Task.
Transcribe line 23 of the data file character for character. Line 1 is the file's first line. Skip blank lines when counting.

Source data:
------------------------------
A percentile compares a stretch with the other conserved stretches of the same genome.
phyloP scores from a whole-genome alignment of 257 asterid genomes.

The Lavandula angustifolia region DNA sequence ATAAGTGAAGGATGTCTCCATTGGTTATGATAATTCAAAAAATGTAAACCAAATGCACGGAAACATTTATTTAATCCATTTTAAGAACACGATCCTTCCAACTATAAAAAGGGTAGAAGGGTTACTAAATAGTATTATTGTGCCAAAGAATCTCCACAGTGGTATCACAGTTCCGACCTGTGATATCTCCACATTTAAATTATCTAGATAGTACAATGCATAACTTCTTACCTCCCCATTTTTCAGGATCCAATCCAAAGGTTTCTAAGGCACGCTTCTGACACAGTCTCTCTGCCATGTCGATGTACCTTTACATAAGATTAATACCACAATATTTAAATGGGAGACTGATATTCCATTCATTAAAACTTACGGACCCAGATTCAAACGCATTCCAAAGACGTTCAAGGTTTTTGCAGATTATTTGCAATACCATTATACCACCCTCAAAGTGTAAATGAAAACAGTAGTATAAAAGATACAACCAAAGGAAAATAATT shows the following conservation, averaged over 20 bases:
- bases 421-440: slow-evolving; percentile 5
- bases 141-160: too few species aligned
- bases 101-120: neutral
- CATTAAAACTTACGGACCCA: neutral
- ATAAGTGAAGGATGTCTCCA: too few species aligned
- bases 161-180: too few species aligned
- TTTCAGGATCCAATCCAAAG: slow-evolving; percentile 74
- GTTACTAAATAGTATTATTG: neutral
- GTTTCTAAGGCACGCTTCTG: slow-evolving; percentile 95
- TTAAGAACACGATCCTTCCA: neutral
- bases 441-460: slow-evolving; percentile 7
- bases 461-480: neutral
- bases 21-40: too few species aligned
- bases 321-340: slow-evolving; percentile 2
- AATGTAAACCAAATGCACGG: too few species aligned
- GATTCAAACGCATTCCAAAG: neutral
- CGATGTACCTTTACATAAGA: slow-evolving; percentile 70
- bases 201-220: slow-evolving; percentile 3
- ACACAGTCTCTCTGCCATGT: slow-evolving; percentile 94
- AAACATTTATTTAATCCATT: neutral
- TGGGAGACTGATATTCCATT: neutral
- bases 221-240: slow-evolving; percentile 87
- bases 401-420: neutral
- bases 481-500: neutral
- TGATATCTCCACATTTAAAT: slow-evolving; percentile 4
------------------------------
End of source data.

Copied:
- AAACATTTATTTAATCCATT: neutral